Always looking for animals

Sam, Katy, and Noggs in Africa

News From the Hyaena’s Mouth: PART 2


Hi again. If you read the blog post News From the Hyaena’s Mouth: PART 1 then you should have an idea about the aims of the brown hyaena research at Lajuma. But what’s been going on so far?? I’m glad you asked…

1) A new assistant

At the end of last year I fundraised to support a local research assistant who would help with the brown hyaena research. On February 11th, Noeks joined our team. Noeks’ family owns a property in the Soutpansberg Mountains where we have some camera traps stationed so she knows the region well. She is aiming to achieve her FGASA (The Field Guides Association of Southern Africa) level 3 qualification and is using her time at Lajuma to expand her knowledge of the bush. Noeks is also going to help me learn some Afrikaans! A big thank you goes to everyone who donated money towards Noeks’ placement with me.


2) The first brown hyaena was caught and collared.

On the night of February 24th an adult female brown hyaena was caught in one of our foot traps. She was lured in by a fetid chicken (thanks Kyle!). We have named her Betton.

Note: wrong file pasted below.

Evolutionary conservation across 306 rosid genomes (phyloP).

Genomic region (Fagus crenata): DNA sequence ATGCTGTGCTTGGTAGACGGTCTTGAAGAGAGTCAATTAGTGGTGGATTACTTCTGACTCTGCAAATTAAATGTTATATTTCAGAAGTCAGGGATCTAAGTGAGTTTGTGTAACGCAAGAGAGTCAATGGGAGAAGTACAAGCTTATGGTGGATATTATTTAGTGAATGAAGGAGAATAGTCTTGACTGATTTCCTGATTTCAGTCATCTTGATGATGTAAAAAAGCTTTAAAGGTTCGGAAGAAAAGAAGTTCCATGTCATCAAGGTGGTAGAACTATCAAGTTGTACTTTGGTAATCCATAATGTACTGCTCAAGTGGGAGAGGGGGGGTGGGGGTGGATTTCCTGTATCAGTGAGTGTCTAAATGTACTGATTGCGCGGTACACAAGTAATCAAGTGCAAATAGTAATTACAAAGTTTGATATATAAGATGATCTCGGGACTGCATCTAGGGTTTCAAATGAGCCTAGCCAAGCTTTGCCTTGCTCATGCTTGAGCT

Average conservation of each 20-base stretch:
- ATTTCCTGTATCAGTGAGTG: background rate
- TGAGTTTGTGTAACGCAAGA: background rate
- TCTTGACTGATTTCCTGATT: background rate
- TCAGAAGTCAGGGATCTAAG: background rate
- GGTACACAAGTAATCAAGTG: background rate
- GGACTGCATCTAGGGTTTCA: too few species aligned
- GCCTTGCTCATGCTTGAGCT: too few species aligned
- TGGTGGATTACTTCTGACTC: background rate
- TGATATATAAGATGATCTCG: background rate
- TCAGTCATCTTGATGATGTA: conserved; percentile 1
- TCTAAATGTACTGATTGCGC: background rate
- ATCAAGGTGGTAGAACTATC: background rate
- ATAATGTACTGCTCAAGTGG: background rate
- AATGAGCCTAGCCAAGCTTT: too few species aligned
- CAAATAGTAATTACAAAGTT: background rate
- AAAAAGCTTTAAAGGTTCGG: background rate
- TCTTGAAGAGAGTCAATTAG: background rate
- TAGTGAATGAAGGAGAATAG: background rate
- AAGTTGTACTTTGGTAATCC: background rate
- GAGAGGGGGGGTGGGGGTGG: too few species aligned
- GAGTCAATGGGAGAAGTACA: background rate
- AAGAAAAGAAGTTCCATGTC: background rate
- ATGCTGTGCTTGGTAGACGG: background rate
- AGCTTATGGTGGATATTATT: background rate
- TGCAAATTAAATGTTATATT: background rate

We were able to immobilise her safely and while she was under we took genetic samples which we will share with the Brown Hyaena Project at Mankwe Wildlife Reserve. We fitted her with a GPS collar which she will wear for the next year and a half. At that point the collar drops off automatically. The collar will provide information about her home range, activity patterns, her den location and how much time she spends in human dominated landscapes.


We have three more hyaena collars to affix. We hope to get another one on soon and the other two on later in the year.

3) Talking to people

A big aspect of the research is to gain information from the local people which will enable us to understand their dynamic relationships, both good and bad, with the brown hyaena.  Since December I have been making contacts and connections. This month Noeks and I are planning on piloting interviews and taking initial ethnographic data. Very exciting. 

4) Spots too

Although this research project focuses on brown hyaenas, we photographed a lone spotted hyaena on one of the camera traps on February 26th. The last spotted hyaena we recorded was December 2011 so we are pleased to see another individual passing through.



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